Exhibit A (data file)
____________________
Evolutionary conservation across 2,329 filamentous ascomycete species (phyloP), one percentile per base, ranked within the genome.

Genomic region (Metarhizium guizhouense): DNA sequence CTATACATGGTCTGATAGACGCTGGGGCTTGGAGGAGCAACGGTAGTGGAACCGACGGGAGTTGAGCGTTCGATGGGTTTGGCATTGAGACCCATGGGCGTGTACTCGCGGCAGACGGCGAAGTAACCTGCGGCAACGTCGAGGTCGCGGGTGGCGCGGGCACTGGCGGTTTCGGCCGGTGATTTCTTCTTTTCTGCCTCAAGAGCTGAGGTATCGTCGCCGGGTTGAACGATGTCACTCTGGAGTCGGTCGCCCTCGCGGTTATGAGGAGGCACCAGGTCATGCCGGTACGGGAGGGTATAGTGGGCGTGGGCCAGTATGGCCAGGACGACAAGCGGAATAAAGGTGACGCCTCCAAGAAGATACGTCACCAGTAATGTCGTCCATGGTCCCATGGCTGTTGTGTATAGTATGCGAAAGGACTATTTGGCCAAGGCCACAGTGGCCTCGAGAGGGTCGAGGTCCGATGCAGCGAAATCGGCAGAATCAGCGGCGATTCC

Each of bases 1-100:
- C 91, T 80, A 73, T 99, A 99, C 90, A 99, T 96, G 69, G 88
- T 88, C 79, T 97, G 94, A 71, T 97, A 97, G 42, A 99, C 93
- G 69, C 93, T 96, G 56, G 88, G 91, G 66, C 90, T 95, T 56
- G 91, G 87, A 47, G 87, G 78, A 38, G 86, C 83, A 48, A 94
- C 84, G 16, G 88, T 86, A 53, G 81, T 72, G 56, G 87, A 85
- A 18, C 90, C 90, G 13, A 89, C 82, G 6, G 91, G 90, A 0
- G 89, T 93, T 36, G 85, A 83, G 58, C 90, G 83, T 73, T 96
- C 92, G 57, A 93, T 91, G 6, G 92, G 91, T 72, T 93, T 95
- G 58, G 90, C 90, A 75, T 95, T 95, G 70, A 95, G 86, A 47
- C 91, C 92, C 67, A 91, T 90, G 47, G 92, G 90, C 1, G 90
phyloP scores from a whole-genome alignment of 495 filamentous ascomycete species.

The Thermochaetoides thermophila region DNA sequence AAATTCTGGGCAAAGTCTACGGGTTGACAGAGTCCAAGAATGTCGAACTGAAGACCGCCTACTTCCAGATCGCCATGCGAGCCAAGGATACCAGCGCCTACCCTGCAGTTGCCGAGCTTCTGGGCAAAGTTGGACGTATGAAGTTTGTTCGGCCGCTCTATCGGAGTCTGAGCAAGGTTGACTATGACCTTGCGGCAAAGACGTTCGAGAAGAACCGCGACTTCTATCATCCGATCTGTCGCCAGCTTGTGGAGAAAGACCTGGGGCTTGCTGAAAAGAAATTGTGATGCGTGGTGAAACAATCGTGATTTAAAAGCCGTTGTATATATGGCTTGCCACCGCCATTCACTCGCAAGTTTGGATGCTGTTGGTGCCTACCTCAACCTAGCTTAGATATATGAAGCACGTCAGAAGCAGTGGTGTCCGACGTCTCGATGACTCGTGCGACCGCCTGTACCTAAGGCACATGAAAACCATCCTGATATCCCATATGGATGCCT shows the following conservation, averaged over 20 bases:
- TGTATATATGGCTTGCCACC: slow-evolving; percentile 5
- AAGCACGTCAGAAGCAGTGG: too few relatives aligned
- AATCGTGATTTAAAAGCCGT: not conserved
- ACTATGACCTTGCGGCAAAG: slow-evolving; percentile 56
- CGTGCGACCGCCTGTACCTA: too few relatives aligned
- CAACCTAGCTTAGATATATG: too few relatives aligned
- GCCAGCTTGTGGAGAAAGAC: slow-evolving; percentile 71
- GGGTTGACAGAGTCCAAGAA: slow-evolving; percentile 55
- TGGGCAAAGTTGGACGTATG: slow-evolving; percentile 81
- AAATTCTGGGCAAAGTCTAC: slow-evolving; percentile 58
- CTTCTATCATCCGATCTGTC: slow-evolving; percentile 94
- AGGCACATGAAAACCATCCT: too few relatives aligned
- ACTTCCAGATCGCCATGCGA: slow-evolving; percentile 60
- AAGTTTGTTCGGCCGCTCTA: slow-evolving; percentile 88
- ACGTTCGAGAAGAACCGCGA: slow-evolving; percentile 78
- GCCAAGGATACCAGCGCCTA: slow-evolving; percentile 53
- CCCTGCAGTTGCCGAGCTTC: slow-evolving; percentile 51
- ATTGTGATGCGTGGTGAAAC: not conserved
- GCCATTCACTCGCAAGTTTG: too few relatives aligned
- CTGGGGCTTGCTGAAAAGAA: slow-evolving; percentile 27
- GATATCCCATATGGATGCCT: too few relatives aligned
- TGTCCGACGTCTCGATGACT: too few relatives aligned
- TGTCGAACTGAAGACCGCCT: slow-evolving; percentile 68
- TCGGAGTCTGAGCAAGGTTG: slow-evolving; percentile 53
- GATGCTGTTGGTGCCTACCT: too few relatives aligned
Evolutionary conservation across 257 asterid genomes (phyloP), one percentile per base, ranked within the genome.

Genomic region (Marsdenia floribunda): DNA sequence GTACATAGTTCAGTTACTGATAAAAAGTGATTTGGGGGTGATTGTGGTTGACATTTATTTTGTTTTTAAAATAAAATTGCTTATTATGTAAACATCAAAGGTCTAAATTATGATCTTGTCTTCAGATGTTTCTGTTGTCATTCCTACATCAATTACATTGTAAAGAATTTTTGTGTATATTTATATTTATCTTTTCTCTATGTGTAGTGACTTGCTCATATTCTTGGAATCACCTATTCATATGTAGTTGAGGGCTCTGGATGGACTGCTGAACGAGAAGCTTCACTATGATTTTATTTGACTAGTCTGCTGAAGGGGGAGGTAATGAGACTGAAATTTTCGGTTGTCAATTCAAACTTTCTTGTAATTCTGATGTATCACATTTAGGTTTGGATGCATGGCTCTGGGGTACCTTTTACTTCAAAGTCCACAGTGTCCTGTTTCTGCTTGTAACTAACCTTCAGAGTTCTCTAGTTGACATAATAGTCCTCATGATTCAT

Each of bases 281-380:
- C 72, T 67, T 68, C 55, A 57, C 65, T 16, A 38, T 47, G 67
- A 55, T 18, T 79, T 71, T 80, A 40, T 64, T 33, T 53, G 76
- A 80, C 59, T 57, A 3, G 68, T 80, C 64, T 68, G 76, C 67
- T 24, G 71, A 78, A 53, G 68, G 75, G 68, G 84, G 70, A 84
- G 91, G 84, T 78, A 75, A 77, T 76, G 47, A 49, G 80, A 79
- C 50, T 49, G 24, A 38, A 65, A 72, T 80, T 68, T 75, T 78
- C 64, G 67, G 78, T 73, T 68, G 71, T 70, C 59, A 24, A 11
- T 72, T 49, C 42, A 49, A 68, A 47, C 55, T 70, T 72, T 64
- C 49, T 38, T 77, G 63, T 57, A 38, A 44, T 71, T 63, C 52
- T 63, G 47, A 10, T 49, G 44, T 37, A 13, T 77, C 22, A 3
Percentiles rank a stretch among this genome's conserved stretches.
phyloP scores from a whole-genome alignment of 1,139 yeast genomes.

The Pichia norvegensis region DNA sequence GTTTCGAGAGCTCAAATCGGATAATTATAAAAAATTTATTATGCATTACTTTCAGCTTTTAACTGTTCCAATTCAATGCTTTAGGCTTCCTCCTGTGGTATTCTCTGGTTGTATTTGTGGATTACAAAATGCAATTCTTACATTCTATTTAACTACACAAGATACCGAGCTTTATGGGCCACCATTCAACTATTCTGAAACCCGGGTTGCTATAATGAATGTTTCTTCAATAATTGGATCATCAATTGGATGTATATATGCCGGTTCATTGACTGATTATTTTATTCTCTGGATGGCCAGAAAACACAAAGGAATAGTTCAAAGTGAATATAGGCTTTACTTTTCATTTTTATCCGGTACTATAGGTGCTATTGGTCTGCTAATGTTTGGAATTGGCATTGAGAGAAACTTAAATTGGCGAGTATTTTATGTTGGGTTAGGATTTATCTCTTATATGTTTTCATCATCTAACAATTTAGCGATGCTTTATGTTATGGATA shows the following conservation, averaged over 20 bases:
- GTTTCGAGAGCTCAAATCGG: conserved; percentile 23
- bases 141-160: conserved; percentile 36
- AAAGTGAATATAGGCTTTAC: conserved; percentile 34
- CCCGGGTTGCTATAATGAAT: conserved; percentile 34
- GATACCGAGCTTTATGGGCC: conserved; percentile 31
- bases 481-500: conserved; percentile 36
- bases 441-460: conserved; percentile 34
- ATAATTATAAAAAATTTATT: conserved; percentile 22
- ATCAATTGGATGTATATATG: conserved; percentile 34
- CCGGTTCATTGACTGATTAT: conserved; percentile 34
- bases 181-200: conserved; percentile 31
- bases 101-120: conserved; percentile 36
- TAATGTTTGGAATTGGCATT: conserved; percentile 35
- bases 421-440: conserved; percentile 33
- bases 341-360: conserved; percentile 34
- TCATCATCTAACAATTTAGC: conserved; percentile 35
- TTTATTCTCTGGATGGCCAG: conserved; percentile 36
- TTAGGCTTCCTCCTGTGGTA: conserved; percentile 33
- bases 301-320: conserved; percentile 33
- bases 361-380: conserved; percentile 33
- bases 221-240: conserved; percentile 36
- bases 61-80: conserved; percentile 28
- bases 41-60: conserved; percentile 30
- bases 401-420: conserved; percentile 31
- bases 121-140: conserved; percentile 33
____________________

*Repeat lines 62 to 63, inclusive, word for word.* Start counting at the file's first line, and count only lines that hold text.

- bases 481-500: conserved; percentile 36
- bases 441-460: conserved; percentile 34